It cannot be denied that an open-ended life spent imagining potential futures or second-guessing the past, is a particularly tortuous way of living. Robert E. Goddin, the philosopher and social theorist, explored this concept in On Settling, positing that “settling” — into a career, a relationship, an activity — is necessary to wrest back some of our mental and emotional capacity. “Fixity” — accepting some fixed points in our lives, allows us to make decisions about what is worth striving for in the future (in his treatise, “striving” and “settling” are not opposites but complementary). Are the decisions we make always the best we can come up with? No. But we make do. And in “making do” we pave the way for confidence, trust, and competence that can only come with time, patience, and settling on…a career, relationship, or activity.

There is beauty in the here and now, in life as we have it in this very moment, the life we have managed to forge thus far. But when time is understood primarily as a resource, so many of us inevitably suffer, seeking solace in the escapism of procrastination or the technicalities of optimal productivity. Our relationship with time makes decision-making that much harder.

These days, our time is extracted from our lives like oil from the earth, like the finite resource it is. Time slips away from us just as days slip into nights (through electricity), seasons into one another (through temperature control), and the boundaries between leisure-work-family-home (due to the ubiquity of internet-connected devices). Many of us feel lost as a result, longing for a time and place we cannot quite articulate. Longing for a way to mark the passing of time beyond calendars and to-do lists.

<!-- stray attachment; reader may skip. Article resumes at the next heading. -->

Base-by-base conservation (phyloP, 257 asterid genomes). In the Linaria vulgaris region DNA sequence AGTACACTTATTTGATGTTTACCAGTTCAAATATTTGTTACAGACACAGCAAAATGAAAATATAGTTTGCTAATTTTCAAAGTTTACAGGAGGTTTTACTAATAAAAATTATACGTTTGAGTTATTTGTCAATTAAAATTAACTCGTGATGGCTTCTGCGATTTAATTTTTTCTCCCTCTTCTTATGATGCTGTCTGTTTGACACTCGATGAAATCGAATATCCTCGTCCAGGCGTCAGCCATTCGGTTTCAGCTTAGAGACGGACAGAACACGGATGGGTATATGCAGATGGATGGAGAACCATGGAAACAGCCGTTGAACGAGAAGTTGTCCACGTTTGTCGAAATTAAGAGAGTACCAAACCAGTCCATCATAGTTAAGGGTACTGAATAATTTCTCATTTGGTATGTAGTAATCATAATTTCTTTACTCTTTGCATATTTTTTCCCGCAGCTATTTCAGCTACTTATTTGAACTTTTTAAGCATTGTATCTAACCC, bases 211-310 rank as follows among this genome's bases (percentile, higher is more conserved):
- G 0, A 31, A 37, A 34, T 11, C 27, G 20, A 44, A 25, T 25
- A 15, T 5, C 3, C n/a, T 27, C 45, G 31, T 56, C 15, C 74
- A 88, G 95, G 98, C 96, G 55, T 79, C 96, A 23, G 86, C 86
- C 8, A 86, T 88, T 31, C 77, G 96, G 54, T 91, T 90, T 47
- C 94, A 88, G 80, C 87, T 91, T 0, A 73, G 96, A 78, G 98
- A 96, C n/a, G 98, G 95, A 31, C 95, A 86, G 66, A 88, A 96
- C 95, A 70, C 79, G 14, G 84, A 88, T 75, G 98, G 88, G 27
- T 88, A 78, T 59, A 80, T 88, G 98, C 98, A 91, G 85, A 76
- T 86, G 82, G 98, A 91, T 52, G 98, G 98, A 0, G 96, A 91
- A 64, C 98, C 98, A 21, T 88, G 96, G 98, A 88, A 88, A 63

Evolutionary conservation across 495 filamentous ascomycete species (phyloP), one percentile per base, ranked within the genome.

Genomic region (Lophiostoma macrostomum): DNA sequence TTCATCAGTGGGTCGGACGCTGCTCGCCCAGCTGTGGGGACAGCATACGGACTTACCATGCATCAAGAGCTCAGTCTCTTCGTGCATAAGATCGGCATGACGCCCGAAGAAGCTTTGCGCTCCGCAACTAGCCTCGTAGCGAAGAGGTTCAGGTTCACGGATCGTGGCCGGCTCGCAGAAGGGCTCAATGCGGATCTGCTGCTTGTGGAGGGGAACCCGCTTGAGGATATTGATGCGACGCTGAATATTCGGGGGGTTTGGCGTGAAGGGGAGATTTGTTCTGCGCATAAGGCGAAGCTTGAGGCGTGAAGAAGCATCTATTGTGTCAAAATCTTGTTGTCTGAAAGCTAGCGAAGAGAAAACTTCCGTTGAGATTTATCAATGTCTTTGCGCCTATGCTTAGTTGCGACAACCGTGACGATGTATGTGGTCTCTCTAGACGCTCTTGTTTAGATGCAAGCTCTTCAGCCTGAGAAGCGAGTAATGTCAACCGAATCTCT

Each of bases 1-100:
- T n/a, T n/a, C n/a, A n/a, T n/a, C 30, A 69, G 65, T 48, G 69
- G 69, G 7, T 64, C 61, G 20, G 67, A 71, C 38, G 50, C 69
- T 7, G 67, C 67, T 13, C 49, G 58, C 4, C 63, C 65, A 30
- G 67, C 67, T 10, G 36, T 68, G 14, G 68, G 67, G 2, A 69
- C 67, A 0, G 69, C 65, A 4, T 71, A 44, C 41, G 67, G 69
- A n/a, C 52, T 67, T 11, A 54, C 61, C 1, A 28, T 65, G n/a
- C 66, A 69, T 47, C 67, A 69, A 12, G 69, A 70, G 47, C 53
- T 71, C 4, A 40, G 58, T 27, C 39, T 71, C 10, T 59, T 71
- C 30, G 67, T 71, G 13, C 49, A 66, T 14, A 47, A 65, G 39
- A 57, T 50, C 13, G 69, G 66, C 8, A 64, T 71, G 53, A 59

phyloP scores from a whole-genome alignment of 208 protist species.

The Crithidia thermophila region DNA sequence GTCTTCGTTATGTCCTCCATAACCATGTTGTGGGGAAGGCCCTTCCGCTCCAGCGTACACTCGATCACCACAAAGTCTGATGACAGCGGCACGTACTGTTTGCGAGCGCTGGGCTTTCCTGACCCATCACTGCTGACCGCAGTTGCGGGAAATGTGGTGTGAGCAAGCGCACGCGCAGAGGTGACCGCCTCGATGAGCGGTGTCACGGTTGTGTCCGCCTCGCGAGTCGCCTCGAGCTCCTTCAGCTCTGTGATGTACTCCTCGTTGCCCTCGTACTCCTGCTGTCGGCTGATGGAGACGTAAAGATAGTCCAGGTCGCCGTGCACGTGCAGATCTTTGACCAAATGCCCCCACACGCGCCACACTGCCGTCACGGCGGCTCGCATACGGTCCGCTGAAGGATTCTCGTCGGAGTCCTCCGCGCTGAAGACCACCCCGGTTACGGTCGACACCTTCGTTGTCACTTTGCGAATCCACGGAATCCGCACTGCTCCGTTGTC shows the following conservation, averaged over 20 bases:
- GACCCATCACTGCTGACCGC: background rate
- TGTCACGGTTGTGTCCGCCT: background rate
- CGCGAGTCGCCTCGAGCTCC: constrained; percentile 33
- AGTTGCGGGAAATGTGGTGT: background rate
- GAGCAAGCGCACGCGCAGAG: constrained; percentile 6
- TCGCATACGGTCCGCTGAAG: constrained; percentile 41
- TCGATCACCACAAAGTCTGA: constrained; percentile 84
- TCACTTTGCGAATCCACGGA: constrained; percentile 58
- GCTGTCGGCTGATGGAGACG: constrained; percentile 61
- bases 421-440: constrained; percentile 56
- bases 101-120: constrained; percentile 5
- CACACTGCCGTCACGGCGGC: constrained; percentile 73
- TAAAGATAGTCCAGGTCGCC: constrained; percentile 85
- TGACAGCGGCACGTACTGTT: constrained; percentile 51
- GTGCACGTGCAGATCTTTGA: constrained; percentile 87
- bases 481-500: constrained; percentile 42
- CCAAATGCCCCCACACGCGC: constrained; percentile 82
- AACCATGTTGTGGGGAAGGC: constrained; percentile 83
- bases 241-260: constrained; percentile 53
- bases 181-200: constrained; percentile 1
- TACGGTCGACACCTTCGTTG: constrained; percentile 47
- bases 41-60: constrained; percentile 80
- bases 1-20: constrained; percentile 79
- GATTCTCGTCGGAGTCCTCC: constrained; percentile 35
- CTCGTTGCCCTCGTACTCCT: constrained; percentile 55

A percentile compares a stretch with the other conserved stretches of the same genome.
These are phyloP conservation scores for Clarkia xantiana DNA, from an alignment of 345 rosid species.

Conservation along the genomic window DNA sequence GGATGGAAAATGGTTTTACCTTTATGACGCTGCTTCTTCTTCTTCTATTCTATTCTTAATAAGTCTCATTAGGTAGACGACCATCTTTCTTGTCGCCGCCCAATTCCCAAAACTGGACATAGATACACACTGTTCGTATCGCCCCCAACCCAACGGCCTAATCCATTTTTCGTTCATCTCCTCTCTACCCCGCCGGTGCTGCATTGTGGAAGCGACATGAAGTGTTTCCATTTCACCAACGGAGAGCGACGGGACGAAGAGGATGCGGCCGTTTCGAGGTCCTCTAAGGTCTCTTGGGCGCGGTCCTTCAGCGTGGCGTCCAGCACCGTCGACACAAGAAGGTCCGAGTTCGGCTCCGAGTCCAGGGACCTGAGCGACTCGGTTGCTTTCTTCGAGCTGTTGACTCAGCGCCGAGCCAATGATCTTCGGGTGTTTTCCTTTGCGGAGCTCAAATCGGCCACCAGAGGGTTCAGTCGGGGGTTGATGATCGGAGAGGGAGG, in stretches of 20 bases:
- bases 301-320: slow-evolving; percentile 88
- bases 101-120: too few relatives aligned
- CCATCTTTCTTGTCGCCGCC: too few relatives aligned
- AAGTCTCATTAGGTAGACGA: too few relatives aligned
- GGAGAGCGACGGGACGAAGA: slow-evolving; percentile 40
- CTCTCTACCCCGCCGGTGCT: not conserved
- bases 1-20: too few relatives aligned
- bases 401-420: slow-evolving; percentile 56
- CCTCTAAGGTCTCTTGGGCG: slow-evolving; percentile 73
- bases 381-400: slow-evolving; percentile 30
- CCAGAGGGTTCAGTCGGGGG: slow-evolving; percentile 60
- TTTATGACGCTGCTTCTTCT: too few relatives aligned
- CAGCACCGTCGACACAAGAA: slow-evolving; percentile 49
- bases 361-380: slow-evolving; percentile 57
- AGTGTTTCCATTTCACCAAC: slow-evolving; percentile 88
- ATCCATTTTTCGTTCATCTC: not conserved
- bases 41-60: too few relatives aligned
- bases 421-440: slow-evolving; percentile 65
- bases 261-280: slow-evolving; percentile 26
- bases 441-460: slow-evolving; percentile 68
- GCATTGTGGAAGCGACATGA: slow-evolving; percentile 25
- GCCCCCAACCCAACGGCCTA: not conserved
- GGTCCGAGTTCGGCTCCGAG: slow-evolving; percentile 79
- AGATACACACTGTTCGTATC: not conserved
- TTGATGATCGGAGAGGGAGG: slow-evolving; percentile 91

Because, as human beings, we also know in our bones: some things take the time they take. They cannot be “calendared” into our lives, things like rest, grief, caretaking, consensus-building, illness, and serendipity. Our world, for the most part, is not built to acknowledge this “polychronic” un-time-keeping (though there are cultures who regard times as dynamic, and flexible, it is certainly not the dominant viewpoint). Decision-making, then, does become a weighty proposition. What is worthy of our “time”? For many of us, we conclude that only money-making endeavors are worthwhile. We are encouraged to come to this conclusion. We are rewarded for coming to this conclusion. And, in my life, this inherited belief has thrown me off course many times. It is important to think deeply about the question of time and make decisions accordingly because the “plans” are mere “intentions” for the future. Given this reality, perhaps all our decisions are not really about finding the “right” things to do with our time, but about figuring out: what do we want our time to mean?



Allegra Villarreal

Educator, writer, artist, introvert, mamá. GED recipient & Oxford alum; forever living life one semester at a time.